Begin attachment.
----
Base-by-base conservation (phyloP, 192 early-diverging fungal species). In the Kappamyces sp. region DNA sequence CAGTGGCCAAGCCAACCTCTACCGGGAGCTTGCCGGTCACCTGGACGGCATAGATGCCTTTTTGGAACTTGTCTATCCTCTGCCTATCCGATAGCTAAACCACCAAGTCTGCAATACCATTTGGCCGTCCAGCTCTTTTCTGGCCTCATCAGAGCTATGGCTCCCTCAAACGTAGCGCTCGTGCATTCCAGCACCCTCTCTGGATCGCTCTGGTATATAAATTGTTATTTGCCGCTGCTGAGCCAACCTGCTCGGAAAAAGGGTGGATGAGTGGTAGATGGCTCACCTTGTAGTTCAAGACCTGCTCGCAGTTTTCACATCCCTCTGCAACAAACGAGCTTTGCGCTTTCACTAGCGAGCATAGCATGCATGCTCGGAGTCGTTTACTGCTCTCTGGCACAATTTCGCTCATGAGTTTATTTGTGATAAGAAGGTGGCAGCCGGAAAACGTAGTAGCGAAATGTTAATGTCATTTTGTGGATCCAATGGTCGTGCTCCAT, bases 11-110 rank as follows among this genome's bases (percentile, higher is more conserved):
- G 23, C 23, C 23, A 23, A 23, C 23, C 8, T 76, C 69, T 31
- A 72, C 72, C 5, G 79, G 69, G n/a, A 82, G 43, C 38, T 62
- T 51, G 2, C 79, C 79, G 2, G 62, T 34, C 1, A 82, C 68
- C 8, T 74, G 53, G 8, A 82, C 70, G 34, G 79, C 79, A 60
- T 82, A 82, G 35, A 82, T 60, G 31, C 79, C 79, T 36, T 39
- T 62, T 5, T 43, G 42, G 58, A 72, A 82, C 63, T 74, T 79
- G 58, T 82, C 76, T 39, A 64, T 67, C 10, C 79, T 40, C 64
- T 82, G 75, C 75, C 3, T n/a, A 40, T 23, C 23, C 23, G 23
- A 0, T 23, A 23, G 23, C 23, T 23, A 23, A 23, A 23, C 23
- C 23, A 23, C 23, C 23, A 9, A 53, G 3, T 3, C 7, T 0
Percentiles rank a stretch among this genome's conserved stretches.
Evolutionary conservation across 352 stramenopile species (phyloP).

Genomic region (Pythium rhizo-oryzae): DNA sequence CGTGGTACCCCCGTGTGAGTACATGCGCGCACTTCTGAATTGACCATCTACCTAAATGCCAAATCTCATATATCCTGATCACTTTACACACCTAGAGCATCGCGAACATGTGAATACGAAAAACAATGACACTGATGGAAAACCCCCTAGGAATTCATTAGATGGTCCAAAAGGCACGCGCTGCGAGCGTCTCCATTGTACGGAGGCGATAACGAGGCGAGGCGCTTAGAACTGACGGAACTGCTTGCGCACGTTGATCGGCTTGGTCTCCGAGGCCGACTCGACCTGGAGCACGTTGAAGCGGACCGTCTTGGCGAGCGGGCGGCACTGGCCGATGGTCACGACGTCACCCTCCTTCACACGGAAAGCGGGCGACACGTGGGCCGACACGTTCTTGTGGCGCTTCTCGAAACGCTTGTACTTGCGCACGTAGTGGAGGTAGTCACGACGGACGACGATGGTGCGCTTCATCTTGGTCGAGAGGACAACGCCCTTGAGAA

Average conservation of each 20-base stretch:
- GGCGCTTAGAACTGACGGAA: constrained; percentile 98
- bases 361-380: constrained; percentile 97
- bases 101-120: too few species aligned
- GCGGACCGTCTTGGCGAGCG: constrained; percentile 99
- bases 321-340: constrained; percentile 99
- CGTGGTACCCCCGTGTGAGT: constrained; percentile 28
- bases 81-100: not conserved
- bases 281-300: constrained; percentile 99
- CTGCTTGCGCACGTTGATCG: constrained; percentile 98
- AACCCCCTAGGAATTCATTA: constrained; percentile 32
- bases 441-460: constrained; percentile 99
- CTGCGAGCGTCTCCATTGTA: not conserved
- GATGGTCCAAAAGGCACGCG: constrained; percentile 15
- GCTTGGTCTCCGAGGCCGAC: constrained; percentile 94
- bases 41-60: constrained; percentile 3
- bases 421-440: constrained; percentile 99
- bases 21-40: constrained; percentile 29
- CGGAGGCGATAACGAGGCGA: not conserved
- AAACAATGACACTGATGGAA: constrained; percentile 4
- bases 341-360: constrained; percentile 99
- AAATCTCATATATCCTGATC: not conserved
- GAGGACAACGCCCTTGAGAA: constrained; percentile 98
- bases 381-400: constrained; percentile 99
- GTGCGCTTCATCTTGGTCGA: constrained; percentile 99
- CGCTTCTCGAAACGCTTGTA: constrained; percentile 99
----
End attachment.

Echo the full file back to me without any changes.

Base-by-base conservation (phyloP, 192 early-diverging fungal species). In the Kappamyces sp. region DNA sequence CAGTGGCCAAGCCAACCTCTACCGGGAGCTTGCCGGTCACCTGGACGGCATAGATGCCTTTTTGGAACTTGTCTATCCTCTGCCTATCCGATAGCTAAACCACCAAGTCTGCAATACCATTTGGCCGTCCAGCTCTTTTCTGGCCTCATCAGAGCTATGGCTCCCTCAAACGTAGCGCTCGTGCATTCCAGCACCCTCTCTGGATCGCTCTGGTATATAAATTGTTATTTGCCGCTGCTGAGCCAACCTGCTCGGAAAAAGGGTGGATGAGTGGTAGATGGCTCACCTTGTAGTTCAAGACCTGCTCGCAGTTTTCACATCCCTCTGCAACAAACGAGCTTTGCGCTTTCACTAGCGAGCATAGCATGCATGCTCGGAGTCGTTTACTGCTCTCTGGCACAATTTCGCTCATGAGTTTATTTGTGATAAGAAGGTGGCAGCCGGAAAACGTAGTAGCGAAATGTTAATGTCATTTTGTGGATCCAATGGTCGTGCTCCAT, bases 11-110 rank as follows among this genome's bases (percentile, higher is more conserved):
- G 23, C 23, C 23, A 23, A 23, C 23, C 8, T 76, C 69, T 31
- A 72, C 72, C 5, G 79, G 69, G n/a, A 82, G 43, C 38, T 62
- T 51, G 2, C 79, C 79, G 2, G 62, T 34, C 1, A 82, C 68
- C 8, T 74, G 53, G 8, A 82, C 70, G 34, G 79, C 79, A 60
- T 82, A 82, G 35, A 82, T 60, G 31, C 79, C 79, T 36, T 39
- T 62, T 5, T 43, G 42, G 58, A 72, A 82, C 63, T 74, T 79
- G 58, T 82, C 76, T 39, A 64, T 67, C 10, C 79, T 40, C 64
- T 82, G 75, C 75, C 3, T n/a, A 40, T 23, C 23, C 23, G 23
- A 0, T 23, A 23, G 23, C 23, T 23, A 23, A 23, A 23, C 23
- C 23, A 23, C 23, C 23, A 9, A 53, G 3, T 3, C 7, T 0
Percentiles rank a stretch among this genome's conserved stretches.
Evolutionary conservation across 352 stramenopile species (phyloP).

Genomic region (Pythium rhizo-oryzae): DNA sequence CGTGGTACCCCCGTGTGAGTACATGCGCGCACTTCTGAATTGACCATCTACCTAAATGCCAAATCTCATATATCCTGATCACTTTACACACCTAGAGCATCGCGAACATGTGAATACGAAAAACAATGACACTGATGGAAAACCCCCTAGGAATTCATTAGATGGTCCAAAAGGCACGCGCTGCGAGCGTCTCCATTGTACGGAGGCGATAACGAGGCGAGGCGCTTAGAACTGACGGAACTGCTTGCGCACGTTGATCGGCTTGGTCTCCGAGGCCGACTCGACCTGGAGCACGTTGAAGCGGACCGTCTTGGCGAGCGGGCGGCACTGGCCGATGGTCACGACGTCACCCTCCTTCACACGGAAAGCGGGCGACACGTGGGCCGACACGTTCTTGTGGCGCTTCTCGAAACGCTTGTACTTGCGCACGTAGTGGAGGTAGTCACGACGGACGACGATGGTGCGCTTCATCTTGGTCGAGAGGACAACGCCCTTGAGAA

Average conservation of each 20-base stretch:
- GGCGCTTAGAACTGACGGAA: constrained; percentile 98
- bases 361-380: constrained; percentile 97
- bases 101-120: too few species aligned
- GCGGACCGTCTTGGCGAGCG: constrained; percentile 99
- bases 321-340: constrained; percentile 99
- CGTGGTACCCCCGTGTGAGT: constrained; percentile 28
- bases 81-100: not conserved
- bases 281-300: constrained; percentile 99
- CTGCTTGCGCACGTTGATCG: constrained; percentile 98
- AACCCCCTAGGAATTCATTA: constrained; percentile 32
- bases 441-460: constrained; percentile 99
- CTGCGAGCGTCTCCATTGTA: not conserved
- GATGGTCCAAAAGGCACGCG: constrained; percentile 15
- GCTTGGTCTCCGAGGCCGAC: constrained; percentile 94
- bases 41-60: constrained; percentile 3
- bases 421-440: constrained; percentile 99
- bases 21-40: constrained; percentile 29
- CGGAGGCGATAACGAGGCGA: not conserved
- AAACAATGACACTGATGGAA: constrained; percentile 4
- bases 341-360: constrained; percentile 99
- AAATCTCATATATCCTGATC: not conserved
- GAGGACAACGCCCTTGAGAA: constrained; percentile 98
- bases 381-400: constrained; percentile 99
- GTGCGCTTCATCTTGGTCGA: constrained; percentile 99
- CGCTTCTCGAAACGCTTGTA: constrained; percentile 99